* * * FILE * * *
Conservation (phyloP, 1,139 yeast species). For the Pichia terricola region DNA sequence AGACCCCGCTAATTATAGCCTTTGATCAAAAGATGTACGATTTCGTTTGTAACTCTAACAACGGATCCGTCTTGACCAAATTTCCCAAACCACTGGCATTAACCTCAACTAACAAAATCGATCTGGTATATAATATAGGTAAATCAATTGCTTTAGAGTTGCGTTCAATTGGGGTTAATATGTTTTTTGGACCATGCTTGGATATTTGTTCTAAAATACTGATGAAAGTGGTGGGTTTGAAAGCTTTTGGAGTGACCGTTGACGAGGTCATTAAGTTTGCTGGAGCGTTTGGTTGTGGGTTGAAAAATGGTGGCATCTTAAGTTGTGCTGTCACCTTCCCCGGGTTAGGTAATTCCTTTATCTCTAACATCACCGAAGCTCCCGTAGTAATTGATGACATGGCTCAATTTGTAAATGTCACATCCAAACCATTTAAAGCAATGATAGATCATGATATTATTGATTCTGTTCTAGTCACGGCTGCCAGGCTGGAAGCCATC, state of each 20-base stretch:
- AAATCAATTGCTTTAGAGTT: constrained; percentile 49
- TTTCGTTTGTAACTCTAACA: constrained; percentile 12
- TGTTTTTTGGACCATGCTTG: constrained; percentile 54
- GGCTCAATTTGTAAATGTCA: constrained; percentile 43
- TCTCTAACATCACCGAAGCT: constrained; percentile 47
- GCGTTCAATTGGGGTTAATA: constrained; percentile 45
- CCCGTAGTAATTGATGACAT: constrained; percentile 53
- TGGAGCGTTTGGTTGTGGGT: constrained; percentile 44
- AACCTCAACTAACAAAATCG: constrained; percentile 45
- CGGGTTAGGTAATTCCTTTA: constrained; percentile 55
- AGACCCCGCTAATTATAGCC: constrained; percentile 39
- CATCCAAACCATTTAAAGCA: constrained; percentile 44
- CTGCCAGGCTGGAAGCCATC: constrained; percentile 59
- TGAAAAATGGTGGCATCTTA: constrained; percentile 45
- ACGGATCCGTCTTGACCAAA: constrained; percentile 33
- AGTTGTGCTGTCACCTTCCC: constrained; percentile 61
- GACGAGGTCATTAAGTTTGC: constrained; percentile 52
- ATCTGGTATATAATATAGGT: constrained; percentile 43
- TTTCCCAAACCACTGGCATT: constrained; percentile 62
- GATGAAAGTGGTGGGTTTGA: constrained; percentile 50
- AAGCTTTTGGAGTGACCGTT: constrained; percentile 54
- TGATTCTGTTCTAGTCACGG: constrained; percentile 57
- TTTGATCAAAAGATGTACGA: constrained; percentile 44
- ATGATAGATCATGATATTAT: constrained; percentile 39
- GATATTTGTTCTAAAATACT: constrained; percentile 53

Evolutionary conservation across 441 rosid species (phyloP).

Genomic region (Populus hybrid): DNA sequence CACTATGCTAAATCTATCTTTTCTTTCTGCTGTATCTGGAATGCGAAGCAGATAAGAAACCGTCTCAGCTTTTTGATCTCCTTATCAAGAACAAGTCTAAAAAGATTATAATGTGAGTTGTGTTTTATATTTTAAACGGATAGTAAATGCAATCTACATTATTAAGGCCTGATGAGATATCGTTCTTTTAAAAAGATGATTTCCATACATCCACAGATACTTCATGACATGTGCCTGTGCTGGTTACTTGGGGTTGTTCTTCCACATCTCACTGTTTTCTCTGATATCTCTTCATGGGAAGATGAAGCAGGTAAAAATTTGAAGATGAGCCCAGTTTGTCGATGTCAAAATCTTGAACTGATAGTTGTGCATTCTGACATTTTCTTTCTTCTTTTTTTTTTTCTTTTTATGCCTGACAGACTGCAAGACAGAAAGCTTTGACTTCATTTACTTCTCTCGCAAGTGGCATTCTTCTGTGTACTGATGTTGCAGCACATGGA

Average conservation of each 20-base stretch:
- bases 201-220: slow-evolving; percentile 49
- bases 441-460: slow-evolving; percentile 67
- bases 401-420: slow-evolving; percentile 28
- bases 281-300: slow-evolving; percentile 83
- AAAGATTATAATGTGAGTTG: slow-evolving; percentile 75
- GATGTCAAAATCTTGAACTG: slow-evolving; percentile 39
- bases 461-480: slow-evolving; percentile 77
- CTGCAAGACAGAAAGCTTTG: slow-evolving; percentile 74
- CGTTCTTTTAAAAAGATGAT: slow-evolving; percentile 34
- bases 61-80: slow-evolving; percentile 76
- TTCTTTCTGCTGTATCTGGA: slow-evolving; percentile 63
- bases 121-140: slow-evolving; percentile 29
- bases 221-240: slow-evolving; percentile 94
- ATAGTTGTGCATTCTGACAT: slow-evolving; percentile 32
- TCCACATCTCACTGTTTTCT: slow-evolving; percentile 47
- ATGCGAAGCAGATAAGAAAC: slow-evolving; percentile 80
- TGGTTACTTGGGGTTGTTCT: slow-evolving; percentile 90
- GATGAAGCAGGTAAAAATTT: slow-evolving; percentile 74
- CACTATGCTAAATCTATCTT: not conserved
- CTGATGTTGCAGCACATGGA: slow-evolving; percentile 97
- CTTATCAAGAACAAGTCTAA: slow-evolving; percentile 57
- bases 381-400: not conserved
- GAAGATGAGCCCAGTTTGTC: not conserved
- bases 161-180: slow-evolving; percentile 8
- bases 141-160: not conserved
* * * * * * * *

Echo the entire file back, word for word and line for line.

Conservation (phyloP, 1,139 yeast species). For the Pichia terricola region DNA sequence AGACCCCGCTAATTATAGCCTTTGATCAAAAGATGTACGATTTCGTTTGTAACTCTAACAACGGATCCGTCTTGACCAAATTTCCCAAACCACTGGCATTAACCTCAACTAACAAAATCGATCTGGTATATAATATAGGTAAATCAATTGCTTTAGAGTTGCGTTCAATTGGGGTTAATATGTTTTTTGGACCATGCTTGGATATTTGTTCTAAAATACTGATGAAAGTGGTGGGTTTGAAAGCTTTTGGAGTGACCGTTGACGAGGTCATTAAGTTTGCTGGAGCGTTTGGTTGTGGGTTGAAAAATGGTGGCATCTTAAGTTGTGCTGTCACCTTCCCCGGGTTAGGTAATTCCTTTATCTCTAACATCACCGAAGCTCCCGTAGTAATTGATGACATGGCTCAATTTGTAAATGTCACATCCAAACCATTTAAAGCAATGATAGATCATGATATTATTGATTCTGTTCTAGTCACGGCTGCCAGGCTGGAAGCCATC, state of each 20-base stretch:
- AAATCAATTGCTTTAGAGTT: constrained; percentile 49
- TTTCGTTTGTAACTCTAACA: constrained; percentile 12
- TGTTTTTTGGACCATGCTTG: constrained; percentile 54
- GGCTCAATTTGTAAATGTCA: constrained; percentile 43
- TCTCTAACATCACCGAAGCT: constrained; percentile 47
- GCGTTCAATTGGGGTTAATA: constrained; percentile 45
- CCCGTAGTAATTGATGACAT: constrained; percentile 53
- TGGAGCGTTTGGTTGTGGGT: constrained; percentile 44
- AACCTCAACTAACAAAATCG: constrained; percentile 45
- CGGGTTAGGTAATTCCTTTA: constrained; percentile 55
- AGACCCCGCTAATTATAGCC: constrained; percentile 39
- CATCCAAACCATTTAAAGCA: constrained; percentile 44
- CTGCCAGGCTGGAAGCCATC: constrained; percentile 59
- TGAAAAATGGTGGCATCTTA: constrained; percentile 45
- ACGGATCCGTCTTGACCAAA: constrained; percentile 33
- AGTTGTGCTGTCACCTTCCC: constrained; percentile 61
- GACGAGGTCATTAAGTTTGC: constrained; percentile 52
- ATCTGGTATATAATATAGGT: constrained; percentile 43
- TTTCCCAAACCACTGGCATT: constrained; percentile 62
- GATGAAAGTGGTGGGTTTGA: constrained; percentile 50
- AAGCTTTTGGAGTGACCGTT: constrained; percentile 54
- TGATTCTGTTCTAGTCACGG: constrained; percentile 57
- TTTGATCAAAAGATGTACGA: constrained; percentile 44
- ATGATAGATCATGATATTAT: constrained; percentile 39
- GATATTTGTTCTAAAATACT: constrained; percentile 53

Evolutionary conservation across 441 rosid species (phyloP).

Genomic region (Populus hybrid): DNA sequence CACTATGCTAAATCTATCTTTTCTTTCTGCTGTATCTGGAATGCGAAGCAGATAAGAAACCGTCTCAGCTTTTTGATCTCCTTATCAAGAACAAGTCTAAAAAGATTATAATGTGAGTTGTGTTTTATATTTTAAACGGATAGTAAATGCAATCTACATTATTAAGGCCTGATGAGATATCGTTCTTTTAAAAAGATGATTTCCATACATCCACAGATACTTCATGACATGTGCCTGTGCTGGTTACTTGGGGTTGTTCTTCCACATCTCACTGTTTTCTCTGATATCTCTTCATGGGAAGATGAAGCAGGTAAAAATTTGAAGATGAGCCCAGTTTGTCGATGTCAAAATCTTGAACTGATAGTTGTGCATTCTGACATTTTCTTTCTTCTTTTTTTTTTTCTTTTTATGCCTGACAGACTGCAAGACAGAAAGCTTTGACTTCATTTACTTCTCTCGCAAGTGGCATTCTTCTGTGTACTGATGTTGCAGCACATGGA

Average conservation of each 20-base stretch:
- bases 201-220: slow-evolving; percentile 49
- bases 441-460: slow-evolving; percentile 67
- bases 401-420: slow-evolving; percentile 28
- bases 281-300: slow-evolving; percentile 83
- AAAGATTATAATGTGAGTTG: slow-evolving; percentile 75
- GATGTCAAAATCTTGAACTG: slow-evolving; percentile 39
- bases 461-480: slow-evolving; percentile 77
- CTGCAAGACAGAAAGCTTTG: slow-evolving; percentile 74
- CGTTCTTTTAAAAAGATGAT: slow-evolving; percentile 34
- bases 61-80: slow-evolving; percentile 76
- TTCTTTCTGCTGTATCTGGA: slow-evolving; percentile 63
- bases 121-140: slow-evolving; percentile 29
- bases 221-240: slow-evolving; percentile 94
- ATAGTTGTGCATTCTGACAT: slow-evolving; percentile 32
- TCCACATCTCACTGTTTTCT: slow-evolving; percentile 47
- ATGCGAAGCAGATAAGAAAC: slow-evolving; percentile 80
- TGGTTACTTGGGGTTGTTCT: slow-evolving; percentile 90
- GATGAAGCAGGTAAAAATTT: slow-evolving; percentile 74
- CACTATGCTAAATCTATCTT: not conserved
- CTGATGTTGCAGCACATGGA: slow-evolving; percentile 97
- CTTATCAAGAACAAGTCTAA: slow-evolving; percentile 57
- bases 381-400: not conserved
- GAAGATGAGCCCAGTTTGTC: not conserved
- bases 161-180: slow-evolving; percentile 8
- bases 141-160: not conserved